Hey there, time traveller!
This article was published 13/10/2010 (3840 days ago), so information in it may no longer be current.
Marcel Fraser says it’s important for seniors like him to be active, something that became painfully clear when his wife died three years ago.
"It’s easy to get lonesome," he says, noting he regularly visits family members outside the province. "Being alone, it’s even more important to keep in social contact with others."
The St. Vital resident adds that there are other benefits to being active.
"I have to keep busy because that’s what keeps my health up," he says. "I had cancer seven years ago and so far I’m beating it. I have to be active."
Fraser shares his passion for woodcarving with students at high schools throughout the city and also volunteers at his church, where he gardens and prunes trees. He even does some minor home repairs and painting on the side.
"I used to floor curl but I had to stop because I’m too busy," he says with a laugh.
Fraser was among seniors from across the city that attended the Passport to Healthy Aging: A Forum for Living Well event on Oct. 5.
Presented by Pembina Active Living 55+, the forum explored ways of "living graciously and being active."
"I hope everyone took away with them a fresh perspective on aging and self-care," says Dorothy Lachance, the forum’s co-ordinator.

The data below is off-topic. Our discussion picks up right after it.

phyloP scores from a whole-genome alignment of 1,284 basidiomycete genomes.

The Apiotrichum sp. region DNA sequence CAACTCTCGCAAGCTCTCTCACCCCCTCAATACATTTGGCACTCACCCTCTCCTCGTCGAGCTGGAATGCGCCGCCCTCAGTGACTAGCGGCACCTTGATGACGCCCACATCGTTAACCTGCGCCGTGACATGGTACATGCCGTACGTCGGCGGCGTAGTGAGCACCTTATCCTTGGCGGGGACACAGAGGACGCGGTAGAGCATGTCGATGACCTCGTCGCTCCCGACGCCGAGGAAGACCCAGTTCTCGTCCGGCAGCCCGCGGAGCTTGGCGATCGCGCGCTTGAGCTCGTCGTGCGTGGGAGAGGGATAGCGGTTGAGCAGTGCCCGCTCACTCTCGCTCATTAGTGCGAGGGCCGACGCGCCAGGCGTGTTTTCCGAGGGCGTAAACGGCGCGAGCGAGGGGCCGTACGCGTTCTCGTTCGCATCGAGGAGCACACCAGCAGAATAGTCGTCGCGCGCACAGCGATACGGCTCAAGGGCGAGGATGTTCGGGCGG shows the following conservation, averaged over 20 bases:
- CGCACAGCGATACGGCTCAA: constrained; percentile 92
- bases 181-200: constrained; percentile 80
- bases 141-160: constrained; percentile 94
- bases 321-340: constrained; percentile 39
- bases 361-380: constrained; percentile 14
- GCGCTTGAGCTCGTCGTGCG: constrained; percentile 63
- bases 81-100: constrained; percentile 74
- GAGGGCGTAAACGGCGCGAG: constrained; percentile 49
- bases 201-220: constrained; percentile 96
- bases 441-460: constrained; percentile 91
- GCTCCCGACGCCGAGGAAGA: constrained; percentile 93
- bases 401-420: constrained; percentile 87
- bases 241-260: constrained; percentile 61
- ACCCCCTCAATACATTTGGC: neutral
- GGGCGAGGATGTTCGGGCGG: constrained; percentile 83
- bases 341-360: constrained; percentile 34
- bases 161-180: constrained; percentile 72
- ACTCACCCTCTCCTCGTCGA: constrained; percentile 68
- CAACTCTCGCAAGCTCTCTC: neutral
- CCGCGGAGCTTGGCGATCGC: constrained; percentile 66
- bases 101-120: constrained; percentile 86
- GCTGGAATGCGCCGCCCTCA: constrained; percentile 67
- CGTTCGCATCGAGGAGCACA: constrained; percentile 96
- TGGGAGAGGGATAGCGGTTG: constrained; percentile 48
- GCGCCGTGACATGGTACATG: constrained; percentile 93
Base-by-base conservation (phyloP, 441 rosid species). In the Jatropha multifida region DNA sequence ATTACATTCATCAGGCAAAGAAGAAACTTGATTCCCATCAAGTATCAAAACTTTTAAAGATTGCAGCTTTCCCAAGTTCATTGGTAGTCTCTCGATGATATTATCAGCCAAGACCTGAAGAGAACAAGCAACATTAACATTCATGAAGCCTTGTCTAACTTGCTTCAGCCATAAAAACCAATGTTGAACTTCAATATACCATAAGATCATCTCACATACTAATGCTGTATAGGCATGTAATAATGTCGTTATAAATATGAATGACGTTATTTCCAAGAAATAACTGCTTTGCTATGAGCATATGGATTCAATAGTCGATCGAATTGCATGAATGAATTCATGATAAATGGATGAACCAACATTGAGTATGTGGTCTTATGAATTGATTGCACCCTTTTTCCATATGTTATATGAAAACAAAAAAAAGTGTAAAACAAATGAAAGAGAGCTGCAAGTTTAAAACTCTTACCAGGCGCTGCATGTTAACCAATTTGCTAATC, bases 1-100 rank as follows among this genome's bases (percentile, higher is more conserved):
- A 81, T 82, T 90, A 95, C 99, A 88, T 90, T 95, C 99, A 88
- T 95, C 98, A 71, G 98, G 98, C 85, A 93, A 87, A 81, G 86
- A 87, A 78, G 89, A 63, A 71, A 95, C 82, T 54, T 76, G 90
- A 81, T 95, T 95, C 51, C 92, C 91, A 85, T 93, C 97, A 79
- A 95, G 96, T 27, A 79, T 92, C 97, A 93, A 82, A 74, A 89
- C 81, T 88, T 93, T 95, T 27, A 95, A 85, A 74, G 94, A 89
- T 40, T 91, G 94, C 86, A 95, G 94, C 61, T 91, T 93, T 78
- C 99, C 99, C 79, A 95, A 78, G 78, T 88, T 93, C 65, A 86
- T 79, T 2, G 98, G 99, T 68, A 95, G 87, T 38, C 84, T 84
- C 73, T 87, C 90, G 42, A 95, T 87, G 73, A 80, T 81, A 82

"Besides striving for good health through exercise, diet and education, living well also involves the acceptance of aging with grace."
Lachance said the forum was an opportunity for seniors to expand their horizons and learn something new.
Another key organizer said the event — which was held at Canad Inns at 1824 Pembina Hwy. and attracted approximately 200 individuals — was successful and inspirational.
"You could feel the energy in the room before the event even started," said Olive Nimblett, president of PAL 55+, who lives in Waverley Heights.
"I didn’t hear one negative comment all day from anyone. Everything went off to perfection."
Nimblett said there were 19 booths at the forum, where visitors were offered plenty of literature to take away, as well as an auction and display tables.
She added that Oct. 6 marked the one-year anniversary of the first meeting of PAL 55+, which meets regularly at Richmond King’s Community Centre.
Isabelle Bossuyt hopes the event will encourage more seniors to discover the joys of being active.
The Fort Richmond resident, who spent much of her life farming in the Oak Bluff area, remains active by leading exercise classes and isn’t afraid to try new things. She volunteered at the 2010 Winter Olympic Games in Vancouver and still cherishes the memories she brought back to Winnipeg.
"The atmosphere was wonderful and it was a fantastic experience to see Alexandre Bilodeau come down and win our first gold medal," she said. "It was amazing."
Bossuyt says it’s important to be active because it improves a person’s quality of life and keeps seniors physically and emotionally well.
For more information about PAL 55+, call Nimblett at 269-6428. The group is currently looking into starting a dedicated website.